Poor girl’s Pappy

So, If you’re like me or not like me, you’ve never even tried Pappy in your life. I’ve never had access to it, and I certainly have never seen it in the wild. So why would I mix up a batch of Poor girl’s (man’s) Pappy if I have nothing to compare it to?

Well, the answer is…

Why the hell not!

But before we get into that, let us have a brief history lesson.

Julian “Pappy” Van Winkle Sr was 18 in 1893 when he started working for W.L. Weller & Sons as a salesman. Fifteen years later he purchased the firm along with another salesman. In 1910 they acquired A. Ph. Stitzel distillery. One of the labels to hit the market before prohibition was Old Rip Van Winkle. During prohibition, they were licensed by the government to produce whiskey for medicinal purposes. After prohibition, the brand was not reintroduced again until the Stitzel-Weller distillery and its current brand names ( W. L. WellerOld FitzgeraldRebel Yell, and Cabin Stil) were sold to other companies in 1972. Pre-prohibition Old Rip Van Winkle was the only brand the Van Winkles kept the rights to.

In 1965 at the age of 89 Pappy Van Winkle passed away. At the time of his passing, he was the oldest active distiller in America. A photo of him lighting a cigar is what you see on Pappy bottles. Julian Van Winkle Jr resurrected the pre-prohibition Old Rip Van Winkle brand until his death in 1981 then his son, Pappy’s grandson Julian Van Winkle the 3rd took over the Old Rip Van Winkle Distillery Company. Since 2002 Sazarc Company at Buffalo Trace has been the distilling and bottling place for Van Winkle brands.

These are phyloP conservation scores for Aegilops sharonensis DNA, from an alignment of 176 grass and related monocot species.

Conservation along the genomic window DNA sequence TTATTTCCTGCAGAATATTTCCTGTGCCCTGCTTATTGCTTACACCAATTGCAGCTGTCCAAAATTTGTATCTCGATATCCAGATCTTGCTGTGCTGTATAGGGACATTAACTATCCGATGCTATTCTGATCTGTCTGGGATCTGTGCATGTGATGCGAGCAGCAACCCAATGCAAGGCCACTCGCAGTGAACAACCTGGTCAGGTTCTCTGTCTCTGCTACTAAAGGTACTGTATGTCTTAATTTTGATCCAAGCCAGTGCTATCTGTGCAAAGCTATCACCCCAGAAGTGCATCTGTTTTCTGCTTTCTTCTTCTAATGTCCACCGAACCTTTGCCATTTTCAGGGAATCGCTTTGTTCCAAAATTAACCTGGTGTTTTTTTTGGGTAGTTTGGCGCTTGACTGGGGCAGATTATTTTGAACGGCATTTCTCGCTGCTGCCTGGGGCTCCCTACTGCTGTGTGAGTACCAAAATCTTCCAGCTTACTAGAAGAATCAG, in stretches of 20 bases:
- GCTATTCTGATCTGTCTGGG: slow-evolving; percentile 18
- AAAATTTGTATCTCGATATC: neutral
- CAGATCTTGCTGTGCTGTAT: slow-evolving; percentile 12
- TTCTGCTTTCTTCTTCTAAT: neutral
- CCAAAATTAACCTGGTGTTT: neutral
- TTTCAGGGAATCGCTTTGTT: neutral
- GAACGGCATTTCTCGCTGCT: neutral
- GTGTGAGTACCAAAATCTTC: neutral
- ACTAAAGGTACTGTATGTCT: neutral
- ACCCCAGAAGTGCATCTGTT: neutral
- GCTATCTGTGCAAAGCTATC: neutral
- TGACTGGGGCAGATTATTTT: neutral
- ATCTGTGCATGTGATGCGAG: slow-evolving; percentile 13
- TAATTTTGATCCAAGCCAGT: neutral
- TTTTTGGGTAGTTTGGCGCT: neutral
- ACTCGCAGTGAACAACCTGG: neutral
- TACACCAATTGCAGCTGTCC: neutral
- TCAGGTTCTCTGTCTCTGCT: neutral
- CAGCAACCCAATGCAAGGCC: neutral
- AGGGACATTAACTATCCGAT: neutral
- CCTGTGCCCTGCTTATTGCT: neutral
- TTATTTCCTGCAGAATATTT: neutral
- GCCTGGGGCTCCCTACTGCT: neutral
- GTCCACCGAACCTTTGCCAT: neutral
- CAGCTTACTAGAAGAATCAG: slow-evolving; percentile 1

Julian Preston Vanwinkle the 3rd said the 2013 bottlings of 23yr Pappy may be the last of its kind. So with this starts the almost cult-like following. Bourbon lovers of all stages have shown up for lotteries and overnight camp-outs just to secure a chance to possibly maybe score a bottle. With secondary market prices and fake bottles being sold, I’m glad I never caught the Pappy bug. Sure, I would never turn it down and if the price is right I would perhaps take a bottle, but I’m perfectly happy if I don’t.

Now on to the alternative that you can make lovingly in your own home. Totally call it whatever you’d like as well.

My friend Jeremy hooked me up with this recipe. It’s a simple one.

-You take equal parts Weller Antique 107 and Weller 12 in any increment you want. I did 1 cup of each.

-Let them plight one’s troth, do what comes naturally in an air-tight bottle/container for 30 days without opening once…not one single time.

Once 30 days hit you can either continue to let it mellow or you can open that baby up and have a dram. I will say that this is the best Pappy I’ve ever had of all the Pappy’s I’ve ever had.

Let me know how yours turned out.

Poor Girl’s Pappy review.

Nose: Smells good. Just like real Pappy that I’ve never nosed.

Palate: Tastes good. Best, not Pappy I’ve had in a long time.

Finish: It’s finished alright.

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1 Reply to “Poor girl’s Pappy

  1. I always appreciate a little comedic relief. Can’t wait to try a real rich pour of not pappy. One main influence that draws me to bourbon/whiskey is the history behind it. So fascinating! Thanks for the lesson

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